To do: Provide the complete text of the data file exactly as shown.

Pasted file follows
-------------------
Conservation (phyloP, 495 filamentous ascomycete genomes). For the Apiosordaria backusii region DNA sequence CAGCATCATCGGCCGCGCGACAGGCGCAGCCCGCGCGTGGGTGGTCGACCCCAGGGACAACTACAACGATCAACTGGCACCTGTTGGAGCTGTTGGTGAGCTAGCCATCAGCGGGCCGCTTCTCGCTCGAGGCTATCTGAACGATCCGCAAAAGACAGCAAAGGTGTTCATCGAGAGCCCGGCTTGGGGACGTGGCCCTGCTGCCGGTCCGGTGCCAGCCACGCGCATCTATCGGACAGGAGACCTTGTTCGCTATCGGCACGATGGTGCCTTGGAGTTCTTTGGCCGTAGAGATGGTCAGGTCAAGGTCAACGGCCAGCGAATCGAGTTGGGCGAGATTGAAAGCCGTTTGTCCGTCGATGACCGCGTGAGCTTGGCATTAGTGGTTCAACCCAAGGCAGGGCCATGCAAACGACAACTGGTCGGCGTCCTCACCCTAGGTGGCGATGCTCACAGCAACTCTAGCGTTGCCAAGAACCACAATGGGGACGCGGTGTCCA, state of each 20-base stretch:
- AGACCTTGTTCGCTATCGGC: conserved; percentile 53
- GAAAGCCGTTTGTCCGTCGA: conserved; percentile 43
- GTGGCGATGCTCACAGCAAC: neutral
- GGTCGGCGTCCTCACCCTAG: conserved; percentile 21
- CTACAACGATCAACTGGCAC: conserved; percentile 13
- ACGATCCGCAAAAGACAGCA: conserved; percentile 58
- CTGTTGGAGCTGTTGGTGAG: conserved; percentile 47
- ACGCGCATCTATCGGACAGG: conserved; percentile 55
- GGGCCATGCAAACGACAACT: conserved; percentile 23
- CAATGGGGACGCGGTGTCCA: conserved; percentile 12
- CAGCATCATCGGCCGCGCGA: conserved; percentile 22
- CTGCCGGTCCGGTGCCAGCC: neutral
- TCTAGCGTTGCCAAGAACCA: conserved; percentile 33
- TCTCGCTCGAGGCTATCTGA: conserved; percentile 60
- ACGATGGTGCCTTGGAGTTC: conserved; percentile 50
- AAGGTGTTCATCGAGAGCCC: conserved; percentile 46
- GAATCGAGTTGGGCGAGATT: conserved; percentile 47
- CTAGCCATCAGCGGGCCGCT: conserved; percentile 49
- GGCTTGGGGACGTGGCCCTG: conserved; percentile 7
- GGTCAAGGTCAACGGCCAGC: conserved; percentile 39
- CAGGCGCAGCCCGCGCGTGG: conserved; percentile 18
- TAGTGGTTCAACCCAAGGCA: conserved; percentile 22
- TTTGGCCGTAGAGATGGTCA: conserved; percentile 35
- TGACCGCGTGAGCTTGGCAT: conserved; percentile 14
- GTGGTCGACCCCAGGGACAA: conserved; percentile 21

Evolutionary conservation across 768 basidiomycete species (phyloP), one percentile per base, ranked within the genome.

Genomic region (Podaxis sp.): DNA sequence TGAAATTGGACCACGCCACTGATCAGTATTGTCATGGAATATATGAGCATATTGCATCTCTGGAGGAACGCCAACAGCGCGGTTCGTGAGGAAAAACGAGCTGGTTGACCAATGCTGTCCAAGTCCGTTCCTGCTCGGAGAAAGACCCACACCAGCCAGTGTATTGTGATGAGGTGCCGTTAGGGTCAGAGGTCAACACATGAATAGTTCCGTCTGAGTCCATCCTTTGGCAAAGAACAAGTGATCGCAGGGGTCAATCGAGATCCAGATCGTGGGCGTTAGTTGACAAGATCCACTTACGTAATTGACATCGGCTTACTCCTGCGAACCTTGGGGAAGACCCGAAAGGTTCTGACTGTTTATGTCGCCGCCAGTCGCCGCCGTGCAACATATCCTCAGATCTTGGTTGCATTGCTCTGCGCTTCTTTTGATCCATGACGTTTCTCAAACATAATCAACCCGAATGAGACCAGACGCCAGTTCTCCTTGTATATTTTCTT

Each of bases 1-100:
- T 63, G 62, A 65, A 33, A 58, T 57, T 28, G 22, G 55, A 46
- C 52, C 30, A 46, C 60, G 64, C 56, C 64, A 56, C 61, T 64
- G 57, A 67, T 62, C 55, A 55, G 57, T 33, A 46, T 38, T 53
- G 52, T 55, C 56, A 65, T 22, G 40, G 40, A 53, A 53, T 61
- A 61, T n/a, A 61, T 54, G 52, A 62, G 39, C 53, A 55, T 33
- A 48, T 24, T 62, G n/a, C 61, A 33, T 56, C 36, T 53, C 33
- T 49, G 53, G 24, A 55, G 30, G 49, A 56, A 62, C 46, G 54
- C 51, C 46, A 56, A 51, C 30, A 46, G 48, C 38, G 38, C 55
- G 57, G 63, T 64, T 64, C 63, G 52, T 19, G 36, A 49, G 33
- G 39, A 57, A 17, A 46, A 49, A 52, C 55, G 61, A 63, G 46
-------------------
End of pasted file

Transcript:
Conservation (phyloP, 495 filamentous ascomycete genomes). For the Apiosordaria backusii region DNA sequence CAGCATCATCGGCCGCGCGACAGGCGCAGCCCGCGCGTGGGTGGTCGACCCCAGGGACAACTACAACGATCAACTGGCACCTGTTGGAGCTGTTGGTGAGCTAGCCATCAGCGGGCCGCTTCTCGCTCGAGGCTATCTGAACGATCCGCAAAAGACAGCAAAGGTGTTCATCGAGAGCCCGGCTTGGGGACGTGGCCCTGCTGCCGGTCCGGTGCCAGCCACGCGCATCTATCGGACAGGAGACCTTGTTCGCTATCGGCACGATGGTGCCTTGGAGTTCTTTGGCCGTAGAGATGGTCAGGTCAAGGTCAACGGCCAGCGAATCGAGTTGGGCGAGATTGAAAGCCGTTTGTCCGTCGATGACCGCGTGAGCTTGGCATTAGTGGTTCAACCCAAGGCAGGGCCATGCAAACGACAACTGGTCGGCGTCCTCACCCTAGGTGGCGATGCTCACAGCAACTCTAGCGTTGCCAAGAACCACAATGGGGACGCGGTGTCCA, state of each 20-base stretch:
- AGACCTTGTTCGCTATCGGC: conserved; percentile 53
- GAAAGCCGTTTGTCCGTCGA: conserved; percentile 43
- GTGGCGATGCTCACAGCAAC: neutral
- GGTCGGCGTCCTCACCCTAG: conserved; percentile 21
- CTACAACGATCAACTGGCAC: conserved; percentile 13
- ACGATCCGCAAAAGACAGCA: conserved; percentile 58
- CTGTTGGAGCTGTTGGTGAG: conserved; percentile 47
- ACGCGCATCTATCGGACAGG: conserved; percentile 55
- GGGCCATGCAAACGACAACT: conserved; percentile 23
- CAATGGGGACGCGGTGTCCA: conserved; percentile 12
- CAGCATCATCGGCCGCGCGA: conserved; percentile 22
- CTGCCGGTCCGGTGCCAGCC: neutral
- TCTAGCGTTGCCAAGAACCA: conserved; percentile 33
- TCTCGCTCGAGGCTATCTGA: conserved; percentile 60
- ACGATGGTGCCTTGGAGTTC: conserved; percentile 50
- AAGGTGTTCATCGAGAGCCC: conserved; percentile 46
- GAATCGAGTTGGGCGAGATT: conserved; percentile 47
- CTAGCCATCAGCGGGCCGCT: conserved; percentile 49
- GGCTTGGGGACGTGGCCCTG: conserved; percentile 7
- GGTCAAGGTCAACGGCCAGC: conserved; percentile 39
- CAGGCGCAGCCCGCGCGTGG: conserved; percentile 18
- TAGTGGTTCAACCCAAGGCA: conserved; percentile 22
- TTTGGCCGTAGAGATGGTCA: conserved; percentile 35
- TGACCGCGTGAGCTTGGCAT: conserved; percentile 14
- GTGGTCGACCCCAGGGACAA: conserved; percentile 21

Evolutionary conservation across 768 basidiomycete species (phyloP), one percentile per base, ranked within the genome.

Genomic region (Podaxis sp.): DNA sequence TGAAATTGGACCACGCCACTGATCAGTATTGTCATGGAATATATGAGCATATTGCATCTCTGGAGGAACGCCAACAGCGCGGTTCGTGAGGAAAAACGAGCTGGTTGACCAATGCTGTCCAAGTCCGTTCCTGCTCGGAGAAAGACCCACACCAGCCAGTGTATTGTGATGAGGTGCCGTTAGGGTCAGAGGTCAACACATGAATAGTTCCGTCTGAGTCCATCCTTTGGCAAAGAACAAGTGATCGCAGGGGTCAATCGAGATCCAGATCGTGGGCGTTAGTTGACAAGATCCACTTACGTAATTGACATCGGCTTACTCCTGCGAACCTTGGGGAAGACCCGAAAGGTTCTGACTGTTTATGTCGCCGCCAGTCGCCGCCGTGCAACATATCCTCAGATCTTGGTTGCATTGCTCTGCGCTTCTTTTGATCCATGACGTTTCTCAAACATAATCAACCCGAATGAGACCAGACGCCAGTTCTCCTTGTATATTTTCTT

Each of bases 1-100:
- T 63, G 62, A 65, A 33, A 58, T 57, T 28, G 22, G 55, A 46
- C 52, C 30, A 46, C 60, G 64, C 56, C 64, A 56, C 61, T 64
- G 57, A 67, T 62, C 55, A 55, G 57, T 33, A 46, T 38, T 53
- G 52, T 55, C 56, A 65, T 22, G 40, G 40, A 53, A 53, T 61
- A 61, T n/a, A 61, T 54, G 52, A 62, G 39, C 53, A 55, T 33
- A 48, T 24, T 62, G n/a, C 61, A 33, T 56, C 36, T 53, C 33
- T 49, G 53, G 24, A 55, G 30, G 49, A 56, A 62, C 46, G 54
- C 51, C 46, A 56, A 51, C 30, A 46, G 48, C 38, G 38, C 55
- G 57, G 63, T 64, T 64, C 63, G 52, T 19, G 36, A 49, G 33
- G 39, A 57, A 17, A 46, A 49, A 52, C 55, G 61, A 63, G 46